Beach Road Camp

Singapore Infopedia


The former Beach Road military camp is located opposite Raffles Hotel, along Beach Road. It began as the headquarters of the Singapore Volunteer Corps (SVC) in the 1930s, and later doubled up as the headquarters of the Singapore Military Forces (SMF), which was set up in 1954.After Singapore became an independent nation, some of the country's first military units were based here.The camp was closed in 2000, and its three buildings (blocks 1, 9 and 14) were gazetted for conservation in 2002.3

The Beach Road camp was originally sited on reclaimed land next to the sea.Additional land reclamation has since extended the coastline much farther out.5 Completed in October 1932, the main building featured the art deco architectural style that was popular during the period.6 It housed the overall headquarters of the SVC, but was popularly referred to simply as the drill hall.Located on the first floor, the drill hall has a column-free barrel-vault design that is considered rare today.8 

From the outside, the building is easily distinguished from the other blocks by its long, vertical ornamental window.9 At the base of the window is a memorial plaque that was officially unveiled on 21 December 1950 to commemorate the volunteers who died during World War II.10 The volunteers were also involved in other significant events in Singapore’s history, such as the quelling of the Sepoy Mutiny in 1915, and the defence of Singapore during the Indonesian Confrontation of the 1960s.11 Hence the former Beach Road premise is considered to hold historical significance.12

In 1907, the Beach Road camp building constructed of wooden panels was completed to serve as the headquarters of the SVC’s Chinese unit.13 In 1930, Major-General H. L. Pritchard, the General Officer Commanding, Malaya, approved plans for the rebuilding of the SVC’s premises at Beach Road.14 The SVC headquarters, which was built in 1891 at Fort Fullerton (the site of Fullerton Building today), was to be shifted to Beach Road.15 Sir Cecil Clementi, the Governor and Commander-in-Chief of the Straits Settlements, laid the foundation stone for the new building on 8 March 1932, and officially opened it on 4 March 1933.16 It became the new headquarters of the SVC as well as the headquarters of the Straits Settlement Volunteer Force (SSVF), under which the SVC had been subsumed since 1922.17 Additional structures were constructed in subsequent years, including an adjacent building completed in 1939 to house the new headquarters of the SVC’s Malay companies.18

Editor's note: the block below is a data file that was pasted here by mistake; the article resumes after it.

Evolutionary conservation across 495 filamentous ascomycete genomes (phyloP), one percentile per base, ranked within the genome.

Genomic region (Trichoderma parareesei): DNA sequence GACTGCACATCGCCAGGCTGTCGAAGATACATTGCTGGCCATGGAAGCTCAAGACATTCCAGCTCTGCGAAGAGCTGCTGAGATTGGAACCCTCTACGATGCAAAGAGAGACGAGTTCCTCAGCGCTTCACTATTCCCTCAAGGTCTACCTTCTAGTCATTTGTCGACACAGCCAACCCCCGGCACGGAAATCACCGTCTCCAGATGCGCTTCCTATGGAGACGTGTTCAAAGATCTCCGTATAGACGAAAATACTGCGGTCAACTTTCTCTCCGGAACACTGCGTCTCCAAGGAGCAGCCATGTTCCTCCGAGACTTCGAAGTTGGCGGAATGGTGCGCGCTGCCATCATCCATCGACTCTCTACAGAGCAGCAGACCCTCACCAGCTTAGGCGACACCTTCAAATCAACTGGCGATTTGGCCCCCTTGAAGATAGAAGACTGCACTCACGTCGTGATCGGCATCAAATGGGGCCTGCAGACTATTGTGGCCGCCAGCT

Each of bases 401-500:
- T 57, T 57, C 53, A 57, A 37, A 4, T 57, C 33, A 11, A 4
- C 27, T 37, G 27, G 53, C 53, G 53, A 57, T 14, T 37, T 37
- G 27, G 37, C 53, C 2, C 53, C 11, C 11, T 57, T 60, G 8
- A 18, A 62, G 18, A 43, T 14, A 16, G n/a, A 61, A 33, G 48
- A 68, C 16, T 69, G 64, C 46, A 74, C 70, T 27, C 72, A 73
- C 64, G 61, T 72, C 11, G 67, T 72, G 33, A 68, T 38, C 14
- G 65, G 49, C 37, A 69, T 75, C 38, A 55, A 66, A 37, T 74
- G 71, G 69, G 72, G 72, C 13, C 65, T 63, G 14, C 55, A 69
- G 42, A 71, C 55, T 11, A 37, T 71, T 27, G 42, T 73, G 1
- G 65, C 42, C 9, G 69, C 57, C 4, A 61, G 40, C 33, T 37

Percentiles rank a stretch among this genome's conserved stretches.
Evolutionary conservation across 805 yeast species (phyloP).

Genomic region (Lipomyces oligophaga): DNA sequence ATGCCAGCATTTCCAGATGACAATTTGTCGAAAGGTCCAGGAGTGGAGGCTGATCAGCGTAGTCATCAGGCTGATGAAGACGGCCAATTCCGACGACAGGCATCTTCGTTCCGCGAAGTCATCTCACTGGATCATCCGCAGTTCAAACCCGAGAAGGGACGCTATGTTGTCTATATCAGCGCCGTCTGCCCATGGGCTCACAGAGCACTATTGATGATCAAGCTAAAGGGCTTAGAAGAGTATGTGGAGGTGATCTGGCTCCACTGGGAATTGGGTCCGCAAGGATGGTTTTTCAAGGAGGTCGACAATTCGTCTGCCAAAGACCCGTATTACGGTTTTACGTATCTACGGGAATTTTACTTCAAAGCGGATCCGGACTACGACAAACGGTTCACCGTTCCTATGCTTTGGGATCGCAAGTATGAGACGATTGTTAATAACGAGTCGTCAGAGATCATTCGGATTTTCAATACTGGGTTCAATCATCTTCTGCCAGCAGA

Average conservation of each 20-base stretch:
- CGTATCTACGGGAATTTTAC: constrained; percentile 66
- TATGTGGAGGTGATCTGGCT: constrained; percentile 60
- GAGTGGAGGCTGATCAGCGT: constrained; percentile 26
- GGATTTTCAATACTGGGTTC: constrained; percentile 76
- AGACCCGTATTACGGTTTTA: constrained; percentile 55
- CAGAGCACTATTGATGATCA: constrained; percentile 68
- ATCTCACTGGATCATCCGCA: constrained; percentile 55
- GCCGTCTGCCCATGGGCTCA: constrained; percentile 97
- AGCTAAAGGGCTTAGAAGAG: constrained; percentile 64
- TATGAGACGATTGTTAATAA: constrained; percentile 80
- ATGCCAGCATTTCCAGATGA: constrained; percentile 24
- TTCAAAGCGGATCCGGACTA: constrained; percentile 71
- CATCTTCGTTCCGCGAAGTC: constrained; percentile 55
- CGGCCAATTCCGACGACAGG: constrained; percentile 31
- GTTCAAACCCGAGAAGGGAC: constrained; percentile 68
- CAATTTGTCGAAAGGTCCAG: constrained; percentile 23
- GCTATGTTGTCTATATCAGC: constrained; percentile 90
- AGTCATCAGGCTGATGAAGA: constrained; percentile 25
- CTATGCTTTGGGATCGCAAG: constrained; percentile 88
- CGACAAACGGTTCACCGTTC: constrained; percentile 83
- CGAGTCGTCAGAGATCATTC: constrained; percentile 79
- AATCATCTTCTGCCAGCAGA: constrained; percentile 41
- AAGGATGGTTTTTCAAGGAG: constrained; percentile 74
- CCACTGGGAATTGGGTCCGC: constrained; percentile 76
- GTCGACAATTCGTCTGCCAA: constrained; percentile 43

On 4 July 1952, the Federal Legislative Council passed two bills that allowed for the formation of the Federation’s own military forces and the introduction of conscription.19 The new laws were known as the Federation Regiment Bill and the National Service Bill, respectively.20 The Singapore Military Forces (SMF) Bill was introduced by the Singapore Legislative Council in 1953 for the formation of Singapore’s own army and navy. Volunteers in the SVC were automatically placed under the SMF, which also included regulars and national servicemen.21 In 1954, the SVC premises at Beach Road became the headquarters of the SMF as well. It also served as the main registration centre for national service recruits called up under the new conscription policy and as a training camp for the national servicemen.22

The passing-out parade of the first batch of 400 national servicemen was held here on 15 December 1954.23 Singapore’s first infantry regiment made up of professional regulars was officially born at the SVC drill hall, where the first 22 privates of the 1st Battalion, Singapore Infantry Regiment were sworn in on 12 March 1957.24